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Tree ID: 739

Yews recorded: Ancient 7m+

Tree girth: 787cm

Girth height: at the ground

Tree sex: male

Date of visit: 20-Feb-98

Source of earliest mention: 1938: The King's England - Arthur Mee


In 1924 it was described as ‘an old yew tree with hollow stem, said to be the largest in the county. Its girth is 28 ft 9 in’.
In 1938 Mee (King’s England) recognised the true immensity of this tree, recording ‘a colossal yew 25 feet round and breaking up with age’.
Vaughan Cornish, in the 1940s, wrote to parishes seeking information about their churchyard yews. Hayes replied with the following description: ‘Yew with girth of 33′, limbs extending 30′ on north and 20′ on south side. New bark grows over the old trunk. Limbs well covered with foliage’.
February 1998 -Tim Hills: An exceptional fragment of a great old tree. This will probably eventually separate into two fragments as its distinct sections continue to lean outwards. The two sides of the tree were held together with thick wire.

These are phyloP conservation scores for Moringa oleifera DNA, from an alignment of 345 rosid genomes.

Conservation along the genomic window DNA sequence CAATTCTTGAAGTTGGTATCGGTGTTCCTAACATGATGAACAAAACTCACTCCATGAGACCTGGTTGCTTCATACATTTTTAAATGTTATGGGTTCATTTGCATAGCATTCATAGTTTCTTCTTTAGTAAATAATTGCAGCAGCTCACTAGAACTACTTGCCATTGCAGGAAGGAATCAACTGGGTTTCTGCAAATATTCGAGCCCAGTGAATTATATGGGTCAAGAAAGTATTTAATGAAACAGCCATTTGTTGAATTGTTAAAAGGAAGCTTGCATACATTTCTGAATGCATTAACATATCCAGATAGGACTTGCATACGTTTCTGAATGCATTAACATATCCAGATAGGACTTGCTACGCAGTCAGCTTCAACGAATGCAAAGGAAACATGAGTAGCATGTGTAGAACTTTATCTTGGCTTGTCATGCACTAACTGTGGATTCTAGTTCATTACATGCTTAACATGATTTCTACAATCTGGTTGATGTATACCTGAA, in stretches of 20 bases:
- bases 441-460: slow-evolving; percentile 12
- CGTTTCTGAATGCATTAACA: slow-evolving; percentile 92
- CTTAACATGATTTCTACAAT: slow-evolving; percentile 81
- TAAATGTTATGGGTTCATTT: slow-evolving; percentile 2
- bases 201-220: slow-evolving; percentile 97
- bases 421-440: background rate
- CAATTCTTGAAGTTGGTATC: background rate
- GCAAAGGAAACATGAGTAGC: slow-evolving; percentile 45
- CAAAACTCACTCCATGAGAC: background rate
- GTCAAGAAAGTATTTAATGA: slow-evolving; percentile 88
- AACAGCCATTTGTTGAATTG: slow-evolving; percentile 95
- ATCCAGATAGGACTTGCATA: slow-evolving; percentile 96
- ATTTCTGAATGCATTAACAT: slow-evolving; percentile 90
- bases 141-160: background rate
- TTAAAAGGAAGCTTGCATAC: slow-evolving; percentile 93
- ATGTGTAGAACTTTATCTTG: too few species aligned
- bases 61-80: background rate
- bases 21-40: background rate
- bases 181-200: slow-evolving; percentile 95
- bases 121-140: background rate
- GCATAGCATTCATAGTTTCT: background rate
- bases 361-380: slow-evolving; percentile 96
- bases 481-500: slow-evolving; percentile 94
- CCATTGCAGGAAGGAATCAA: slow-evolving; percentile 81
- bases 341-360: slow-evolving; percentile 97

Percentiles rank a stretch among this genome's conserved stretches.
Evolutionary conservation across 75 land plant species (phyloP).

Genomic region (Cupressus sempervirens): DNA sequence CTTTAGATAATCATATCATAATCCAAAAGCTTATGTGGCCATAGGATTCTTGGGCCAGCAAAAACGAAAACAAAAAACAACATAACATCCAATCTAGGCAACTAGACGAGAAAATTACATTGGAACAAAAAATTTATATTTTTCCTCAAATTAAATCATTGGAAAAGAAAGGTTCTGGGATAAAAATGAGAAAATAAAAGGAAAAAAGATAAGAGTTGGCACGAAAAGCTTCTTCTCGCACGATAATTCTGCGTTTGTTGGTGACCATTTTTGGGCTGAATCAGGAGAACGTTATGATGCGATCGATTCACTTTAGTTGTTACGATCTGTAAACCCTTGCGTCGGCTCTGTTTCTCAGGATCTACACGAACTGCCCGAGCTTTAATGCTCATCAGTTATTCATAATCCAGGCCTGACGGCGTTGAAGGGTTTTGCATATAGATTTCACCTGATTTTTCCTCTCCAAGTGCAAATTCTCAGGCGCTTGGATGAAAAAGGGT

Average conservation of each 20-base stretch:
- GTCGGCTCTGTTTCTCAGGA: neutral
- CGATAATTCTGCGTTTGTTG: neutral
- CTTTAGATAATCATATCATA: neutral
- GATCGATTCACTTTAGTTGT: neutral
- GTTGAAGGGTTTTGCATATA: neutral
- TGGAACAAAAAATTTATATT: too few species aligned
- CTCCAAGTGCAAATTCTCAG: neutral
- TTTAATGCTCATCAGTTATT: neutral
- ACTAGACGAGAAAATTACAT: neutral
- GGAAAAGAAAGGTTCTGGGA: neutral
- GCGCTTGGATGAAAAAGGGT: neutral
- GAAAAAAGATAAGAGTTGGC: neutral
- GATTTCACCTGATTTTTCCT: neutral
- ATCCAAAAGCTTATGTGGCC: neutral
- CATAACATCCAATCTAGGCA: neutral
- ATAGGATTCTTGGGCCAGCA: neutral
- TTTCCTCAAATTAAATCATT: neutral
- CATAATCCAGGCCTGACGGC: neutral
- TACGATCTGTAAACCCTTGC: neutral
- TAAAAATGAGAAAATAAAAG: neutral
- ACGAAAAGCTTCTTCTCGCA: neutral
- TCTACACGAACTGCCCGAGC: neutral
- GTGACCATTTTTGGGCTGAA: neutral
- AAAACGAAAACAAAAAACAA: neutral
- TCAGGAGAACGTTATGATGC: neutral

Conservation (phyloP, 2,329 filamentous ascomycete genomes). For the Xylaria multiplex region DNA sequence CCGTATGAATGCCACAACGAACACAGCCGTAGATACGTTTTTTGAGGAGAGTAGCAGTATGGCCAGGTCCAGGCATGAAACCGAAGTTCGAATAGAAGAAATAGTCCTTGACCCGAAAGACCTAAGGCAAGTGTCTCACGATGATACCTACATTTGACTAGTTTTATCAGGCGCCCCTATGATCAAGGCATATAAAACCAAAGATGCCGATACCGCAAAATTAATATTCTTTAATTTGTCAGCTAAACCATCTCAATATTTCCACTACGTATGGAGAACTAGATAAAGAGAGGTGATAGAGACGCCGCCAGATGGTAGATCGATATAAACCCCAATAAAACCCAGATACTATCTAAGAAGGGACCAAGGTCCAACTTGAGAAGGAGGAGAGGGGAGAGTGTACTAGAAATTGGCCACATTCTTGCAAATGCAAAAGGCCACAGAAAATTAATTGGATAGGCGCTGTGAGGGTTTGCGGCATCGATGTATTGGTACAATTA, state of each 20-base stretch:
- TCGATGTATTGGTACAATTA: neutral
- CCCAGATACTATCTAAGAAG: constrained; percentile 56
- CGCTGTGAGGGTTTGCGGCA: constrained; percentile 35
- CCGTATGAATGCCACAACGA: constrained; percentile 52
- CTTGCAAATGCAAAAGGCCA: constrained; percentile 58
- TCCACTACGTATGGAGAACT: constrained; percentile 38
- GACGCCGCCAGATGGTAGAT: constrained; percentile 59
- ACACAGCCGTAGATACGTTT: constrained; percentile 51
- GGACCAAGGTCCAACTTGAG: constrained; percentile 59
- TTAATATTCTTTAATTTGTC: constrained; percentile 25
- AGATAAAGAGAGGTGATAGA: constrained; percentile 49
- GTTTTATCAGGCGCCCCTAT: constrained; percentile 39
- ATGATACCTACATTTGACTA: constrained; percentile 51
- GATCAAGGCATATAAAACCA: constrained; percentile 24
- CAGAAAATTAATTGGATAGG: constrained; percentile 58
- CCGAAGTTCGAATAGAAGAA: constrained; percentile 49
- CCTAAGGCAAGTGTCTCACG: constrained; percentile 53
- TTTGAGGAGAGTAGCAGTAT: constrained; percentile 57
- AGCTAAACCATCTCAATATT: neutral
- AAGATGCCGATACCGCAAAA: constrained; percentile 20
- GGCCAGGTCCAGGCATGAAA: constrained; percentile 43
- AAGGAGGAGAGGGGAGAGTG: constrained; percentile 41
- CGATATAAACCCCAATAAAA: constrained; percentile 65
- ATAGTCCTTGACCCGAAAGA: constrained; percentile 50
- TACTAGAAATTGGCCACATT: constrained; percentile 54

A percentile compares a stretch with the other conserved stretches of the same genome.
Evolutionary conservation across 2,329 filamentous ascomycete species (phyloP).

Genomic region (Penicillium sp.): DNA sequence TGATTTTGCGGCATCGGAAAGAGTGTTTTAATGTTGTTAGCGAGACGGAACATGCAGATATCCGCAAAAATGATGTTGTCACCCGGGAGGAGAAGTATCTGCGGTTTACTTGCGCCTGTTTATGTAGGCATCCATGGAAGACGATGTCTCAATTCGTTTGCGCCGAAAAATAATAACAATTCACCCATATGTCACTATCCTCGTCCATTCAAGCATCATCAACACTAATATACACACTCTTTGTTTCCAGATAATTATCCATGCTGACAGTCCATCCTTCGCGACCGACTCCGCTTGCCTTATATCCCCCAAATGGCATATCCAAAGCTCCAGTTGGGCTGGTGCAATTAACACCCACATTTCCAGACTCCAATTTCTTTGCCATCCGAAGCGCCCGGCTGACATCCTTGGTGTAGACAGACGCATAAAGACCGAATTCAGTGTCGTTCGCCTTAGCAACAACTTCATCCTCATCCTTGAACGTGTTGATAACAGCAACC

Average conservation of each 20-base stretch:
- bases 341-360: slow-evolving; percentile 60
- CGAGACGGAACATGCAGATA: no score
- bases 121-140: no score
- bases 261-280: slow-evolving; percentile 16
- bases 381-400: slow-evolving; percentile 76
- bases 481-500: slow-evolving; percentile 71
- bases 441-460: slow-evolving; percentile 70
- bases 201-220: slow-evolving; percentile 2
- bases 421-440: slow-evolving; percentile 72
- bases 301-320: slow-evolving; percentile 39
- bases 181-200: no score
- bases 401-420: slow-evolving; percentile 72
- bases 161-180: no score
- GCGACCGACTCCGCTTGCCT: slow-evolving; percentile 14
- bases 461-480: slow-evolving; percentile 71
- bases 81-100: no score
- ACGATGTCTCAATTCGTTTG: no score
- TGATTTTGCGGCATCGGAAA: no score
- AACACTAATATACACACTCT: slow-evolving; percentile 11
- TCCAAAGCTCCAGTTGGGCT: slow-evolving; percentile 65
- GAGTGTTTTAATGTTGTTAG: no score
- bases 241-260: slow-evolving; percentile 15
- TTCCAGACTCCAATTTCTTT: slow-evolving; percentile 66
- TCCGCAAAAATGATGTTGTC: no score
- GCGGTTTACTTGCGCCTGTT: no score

March 2014 – Peter Norton: Of the three male yews that grow here the largest is close to the west of the tower, fragmented and starting to split into two distinct halves. The girth as taken from the ground on the west side of the tree and keeping the tape level was 25′ 10” (787cm), however following a natural waist line the girth decreases to 25′ 8” (782cm). A twin trunked yew grows midway to the north gate and close to this gate is a yew with a girth of 8′.

Yew trees at Staunton:

Tree ID Location Photo Yews recorded Girth
739 Staunton Ancient 7m+ 787cm at the ground - view more info